Accessing Dental Services in Queensland

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shutterstock_369874499Many readers may recall the closure of the Commonwealth Chronic Conditions Dental Scheme (CCDS) at the end of 2012 – in which people living with a disability (such as HIV) were able to obtain subsidised dental and orthodontic oral health-care at private dental clinics.  Now only those people with a Concession Card, Healthcare Card or Low Income Card may access public oral health services, and for emergency and routine dental care only.  Although these public oral health services are free to eligible individuals, they do not include advanced orthodontic care (such as crowns, bridges, braces, veneers, implants, etc.) that some people may have received under the old CCDS.

Consequently, QPP have produced a new fact sheet to assist and guide eligible people (with a relevant concession card) to access Queensland-based public oral health services.  The resource also provides options and information for PLHIV who are ineligible for public oral health services to access dental-care.  For people who do not hold a concession card, options to consider for regular oral health care include factoring dental costs into your regular budget or through a private health-care fund.  Additionally, some private dental practices may also offer interest-free payment plans, and some University Dental schools may provide free or discounted dental treatment when provided by students in supervised clinics.

You can view and download our new Oral Health Fact Sheet here: (scroll to 3/4 down page).

Obtaining Access for Routine and Emergency Dental Care

The fact sheet provides contact information for all Queensland public dental clinics, which can be found at the following link or call the central hub phone information line on 1300 300 850.

If you have any difficulties obtaining a timely appointment for your condition at a public oral health facility, you are encouraged to ask them if there may be other ways they can assist in obtaining a prompt review and treatment.

Although disclosure of HIV is not required to access public oral health services, doing so may assist in priority access. Your HIV doctor may also be able to provide you a support letter for access, which can assist to reduce waiting times for an appointment for a routine check-up.  Emergency care where there is extreme dental pain, will normally be given higher priority.  If you are still unable to access oral healthcare within a reasonable timeframe (for routine or emergency care), please contact QPP as we may be able to further assist in other pathways.

Why is Oral Health Important?

Poor oral health can affect both physical and emotional well-being as it can impact upon our appearance, interpersonal relations, nutritional health, speech, and can also be a contributing factor to a number of secondary health conditions. Also, some oral health conditions may occur more frequently among people living with HIV (PLHIV).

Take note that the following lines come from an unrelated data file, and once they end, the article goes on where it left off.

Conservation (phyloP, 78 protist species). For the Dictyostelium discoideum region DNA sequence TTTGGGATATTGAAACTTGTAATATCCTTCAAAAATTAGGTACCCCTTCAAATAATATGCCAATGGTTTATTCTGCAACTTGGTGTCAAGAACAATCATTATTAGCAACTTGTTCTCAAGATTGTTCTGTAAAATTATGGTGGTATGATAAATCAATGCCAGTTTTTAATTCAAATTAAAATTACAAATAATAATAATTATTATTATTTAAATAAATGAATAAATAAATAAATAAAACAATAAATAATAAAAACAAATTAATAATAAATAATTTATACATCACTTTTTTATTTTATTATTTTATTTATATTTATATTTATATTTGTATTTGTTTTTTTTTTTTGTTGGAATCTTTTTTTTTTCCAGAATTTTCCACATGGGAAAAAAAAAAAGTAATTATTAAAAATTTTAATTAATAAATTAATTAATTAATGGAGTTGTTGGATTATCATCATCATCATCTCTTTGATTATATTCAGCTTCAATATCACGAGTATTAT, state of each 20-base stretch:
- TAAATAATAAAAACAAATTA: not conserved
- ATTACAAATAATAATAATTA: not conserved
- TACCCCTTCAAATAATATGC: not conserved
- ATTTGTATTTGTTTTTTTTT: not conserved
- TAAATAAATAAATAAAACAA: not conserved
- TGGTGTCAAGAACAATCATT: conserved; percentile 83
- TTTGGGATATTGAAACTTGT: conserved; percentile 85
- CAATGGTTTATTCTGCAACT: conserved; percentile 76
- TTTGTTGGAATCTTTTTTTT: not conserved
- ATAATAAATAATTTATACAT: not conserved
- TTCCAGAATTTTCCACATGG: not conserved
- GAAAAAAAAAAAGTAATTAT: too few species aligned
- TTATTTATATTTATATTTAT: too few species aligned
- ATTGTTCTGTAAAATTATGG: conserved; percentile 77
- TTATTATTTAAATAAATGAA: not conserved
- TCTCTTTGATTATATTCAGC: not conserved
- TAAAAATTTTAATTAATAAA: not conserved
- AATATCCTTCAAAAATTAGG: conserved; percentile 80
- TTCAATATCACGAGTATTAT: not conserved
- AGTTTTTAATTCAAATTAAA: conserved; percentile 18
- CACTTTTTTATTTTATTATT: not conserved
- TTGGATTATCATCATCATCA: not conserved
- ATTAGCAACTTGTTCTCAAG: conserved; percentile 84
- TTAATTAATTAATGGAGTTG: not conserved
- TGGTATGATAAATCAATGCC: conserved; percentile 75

Although you may not always be reminded of it; good oral hygiene and dental health care is recommended as an important part of supporting your immune system and managing your overall health. The ‘HIV and your Oral Health’ factsheet (Queensland Government, 2009) recommends five essential steps to maintaining a healthy mouth and prevention of more serious oral health diseases or conditions. These are brushing (twice daily), flossing (prior to brushing once daily), drinking water (2-3 litres per day), eating healthy foods (avoiding sugars and plaque forming acids), and getting regular dental check-ups (at least annually).

For more details refer to the factsheet at this link:

QPP Referrals and Supports

At QPP, we are continuously developing referral pathways for assistance and supports – including dental professionals who are HIV knowledgeable, supportive and welcoming. We would be happy to provide information if you are interested in these contacts, or if you are experiencing distress around access to dental health care.

Call QPP on 1800 636 241 (toll-free from landline) or 07 3013 5555

Try this quick ORAL HEALTH self-assessment

Has it been more than 1 year since you have been to the dentist?

Do you have tooth pain, mouth sores, bleeding gums or loose teeth?

Do you often have a dry mouth or experience a change in your sense of taste?

You need to see a dentist if you answered YES to any of the above questions.

Don’t wait until you are having problems with your teeth as you could end up with infection, pain or tooth loss. If you can’t chew or swallow because your mouth hurts, you may not eat enough to maintain sufficient nutritional intake which could impact medication absorption with overall negative implications for your health.